Suspension of disbelief allows a deus ex machina scene, like the frogs raining from the sky in "Magnolia."
Customers are vastly different.
Amplification of Disbelief
Credibility is crucial in marketing, because customers don’t view your messages in a darkened movie theater; but rather, in the harsh light of day. And they certainly aren’t suspending disbelief when reading or hearing your words. If anything, they’re amplifying that disbelief.
So sure, it’s your landing page. Or the ad you’re spending money to distribute. You feel in control. Technically, you can put almost anything in there.
But the customer is really the one on control. And if you take that Deus ex machina approach — customer has problem, customers buys product, and Voila! Instant solution! — if you take that approach with your landing pages and ads, customers can decide not to believe you.
Here are three ways you can avoid taking that Deus ex machina approach and, in so doing, build customer trust and win more conversions.
1. Avoid Vague Claims
Deus ex machina can be Superman flying so fast around the Earth that he reverses its spin and brings Lois Lane back to life.
Or it can be copy on an HR management company homepage that promises “Through our proprietary approach and systems, our professional expert helps you to be confident and consistent as a decision-maker…”
Flint McGlaughlin, CEO and Managing Director, MECLABS Institute, discusses that example in the below video and teaches you why and how to avoid vague claims (just jump to 39:17 in the video):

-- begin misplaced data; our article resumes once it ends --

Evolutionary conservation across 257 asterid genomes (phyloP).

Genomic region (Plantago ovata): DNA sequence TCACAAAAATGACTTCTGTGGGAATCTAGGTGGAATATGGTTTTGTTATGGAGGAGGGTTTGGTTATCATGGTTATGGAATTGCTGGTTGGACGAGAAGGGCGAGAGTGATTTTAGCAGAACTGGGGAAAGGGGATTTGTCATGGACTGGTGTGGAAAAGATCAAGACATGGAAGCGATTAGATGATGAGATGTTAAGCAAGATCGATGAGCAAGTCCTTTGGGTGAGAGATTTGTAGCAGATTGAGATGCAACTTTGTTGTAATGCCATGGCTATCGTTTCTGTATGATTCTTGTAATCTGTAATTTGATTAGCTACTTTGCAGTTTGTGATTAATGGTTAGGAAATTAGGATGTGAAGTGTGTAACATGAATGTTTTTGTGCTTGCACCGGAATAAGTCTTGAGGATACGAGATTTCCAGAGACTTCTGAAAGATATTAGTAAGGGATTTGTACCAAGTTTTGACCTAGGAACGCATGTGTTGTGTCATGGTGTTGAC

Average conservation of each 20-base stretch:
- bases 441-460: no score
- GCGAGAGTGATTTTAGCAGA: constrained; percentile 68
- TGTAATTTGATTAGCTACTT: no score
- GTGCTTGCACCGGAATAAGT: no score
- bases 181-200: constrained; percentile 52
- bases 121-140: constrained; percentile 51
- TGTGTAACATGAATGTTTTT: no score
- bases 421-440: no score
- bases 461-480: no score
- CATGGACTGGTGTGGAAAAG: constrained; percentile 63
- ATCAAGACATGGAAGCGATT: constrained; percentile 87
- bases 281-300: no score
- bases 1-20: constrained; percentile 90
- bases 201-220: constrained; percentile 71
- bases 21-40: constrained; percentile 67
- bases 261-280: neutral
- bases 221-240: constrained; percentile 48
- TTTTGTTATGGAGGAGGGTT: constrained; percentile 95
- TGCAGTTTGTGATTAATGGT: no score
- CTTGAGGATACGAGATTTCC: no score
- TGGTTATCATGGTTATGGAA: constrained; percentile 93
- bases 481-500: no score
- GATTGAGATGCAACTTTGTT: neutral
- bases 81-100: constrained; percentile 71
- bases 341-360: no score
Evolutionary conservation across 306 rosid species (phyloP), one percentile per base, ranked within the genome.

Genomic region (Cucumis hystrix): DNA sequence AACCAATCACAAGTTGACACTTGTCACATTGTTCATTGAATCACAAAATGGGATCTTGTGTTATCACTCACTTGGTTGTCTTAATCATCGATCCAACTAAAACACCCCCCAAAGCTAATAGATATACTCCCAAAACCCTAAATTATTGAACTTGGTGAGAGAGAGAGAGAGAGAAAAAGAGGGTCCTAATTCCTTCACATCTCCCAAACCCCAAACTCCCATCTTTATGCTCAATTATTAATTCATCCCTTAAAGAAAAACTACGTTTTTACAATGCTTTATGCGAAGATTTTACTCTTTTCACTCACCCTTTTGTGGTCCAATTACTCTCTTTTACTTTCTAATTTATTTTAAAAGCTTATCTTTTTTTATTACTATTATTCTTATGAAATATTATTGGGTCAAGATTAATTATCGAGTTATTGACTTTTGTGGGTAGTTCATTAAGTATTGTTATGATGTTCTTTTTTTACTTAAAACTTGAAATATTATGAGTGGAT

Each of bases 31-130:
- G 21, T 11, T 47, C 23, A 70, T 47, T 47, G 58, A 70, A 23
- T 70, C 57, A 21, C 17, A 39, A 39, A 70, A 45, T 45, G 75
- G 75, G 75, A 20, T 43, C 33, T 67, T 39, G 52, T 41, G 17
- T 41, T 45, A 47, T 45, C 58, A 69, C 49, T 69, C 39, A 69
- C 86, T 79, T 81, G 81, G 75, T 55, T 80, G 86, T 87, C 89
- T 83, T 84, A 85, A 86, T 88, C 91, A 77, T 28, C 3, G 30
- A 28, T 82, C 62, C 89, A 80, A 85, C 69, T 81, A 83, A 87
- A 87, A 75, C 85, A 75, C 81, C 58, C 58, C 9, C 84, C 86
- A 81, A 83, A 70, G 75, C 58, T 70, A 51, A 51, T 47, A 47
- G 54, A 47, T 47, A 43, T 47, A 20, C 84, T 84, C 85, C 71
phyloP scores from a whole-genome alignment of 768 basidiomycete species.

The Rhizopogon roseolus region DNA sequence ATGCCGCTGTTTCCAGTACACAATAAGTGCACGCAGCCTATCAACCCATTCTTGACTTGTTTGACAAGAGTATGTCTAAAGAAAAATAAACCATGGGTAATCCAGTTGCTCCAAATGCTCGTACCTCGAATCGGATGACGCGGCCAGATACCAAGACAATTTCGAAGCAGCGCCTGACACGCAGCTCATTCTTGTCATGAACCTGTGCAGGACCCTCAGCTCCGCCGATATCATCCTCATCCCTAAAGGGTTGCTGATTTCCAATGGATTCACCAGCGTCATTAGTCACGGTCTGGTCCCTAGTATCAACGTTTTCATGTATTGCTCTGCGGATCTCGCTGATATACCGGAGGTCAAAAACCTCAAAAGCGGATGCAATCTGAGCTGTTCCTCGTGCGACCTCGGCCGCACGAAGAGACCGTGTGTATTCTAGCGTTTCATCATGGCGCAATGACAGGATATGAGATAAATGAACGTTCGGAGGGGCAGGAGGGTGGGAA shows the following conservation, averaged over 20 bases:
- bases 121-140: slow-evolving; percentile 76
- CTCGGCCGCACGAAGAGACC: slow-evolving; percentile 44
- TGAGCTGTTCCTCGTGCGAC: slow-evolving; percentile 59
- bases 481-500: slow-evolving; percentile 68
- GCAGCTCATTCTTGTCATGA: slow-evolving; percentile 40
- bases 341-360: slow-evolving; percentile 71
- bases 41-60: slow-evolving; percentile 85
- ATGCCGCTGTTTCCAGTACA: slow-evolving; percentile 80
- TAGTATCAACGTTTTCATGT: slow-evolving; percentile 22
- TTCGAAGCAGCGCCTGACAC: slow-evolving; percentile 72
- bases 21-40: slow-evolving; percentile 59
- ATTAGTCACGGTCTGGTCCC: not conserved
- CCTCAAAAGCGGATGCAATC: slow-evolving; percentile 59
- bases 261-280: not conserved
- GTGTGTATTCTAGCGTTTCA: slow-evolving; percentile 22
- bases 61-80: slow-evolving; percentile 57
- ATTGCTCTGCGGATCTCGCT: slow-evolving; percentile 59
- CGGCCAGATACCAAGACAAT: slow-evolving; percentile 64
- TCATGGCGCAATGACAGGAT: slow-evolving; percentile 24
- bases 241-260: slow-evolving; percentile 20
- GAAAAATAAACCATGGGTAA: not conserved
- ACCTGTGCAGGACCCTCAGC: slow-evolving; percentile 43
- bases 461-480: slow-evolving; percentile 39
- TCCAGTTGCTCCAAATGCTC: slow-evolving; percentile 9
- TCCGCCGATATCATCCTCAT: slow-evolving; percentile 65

You can watch the full session at "Why 80% of the Words on Our Webpages Are Wrong (Part 2): 6 common copywriting errors."
2. Show Your Work
According to research by Harvard’s Michael Norton, people prefer a slower service that shows work being done on their behalf vs. getting the same exact outcome from a faster service that only provides the outcome, without explanation.
If your product or service delivers value to the customer, show them how it does so. Show them the work your company is putting in on their behalf. They will value it more and are more likely to believe it.
One of my favorite examples comes courtesy of Denny Hatch in Target Marketing.
He was skeptical of marketing copy for Bose radio that promised, “Our best all-in-one music system that delivers room filling performance, no matter what you play!”
Those Bose ads were the perfect example of Deus ex machina — this little machine in this big room that was somehow just amazing.
However, when Hatch read how the Bose radio actually worked (in Amar G. Bose’s obituary, of all places), only then was he sold on the product.
3. Don’t Sell Too Early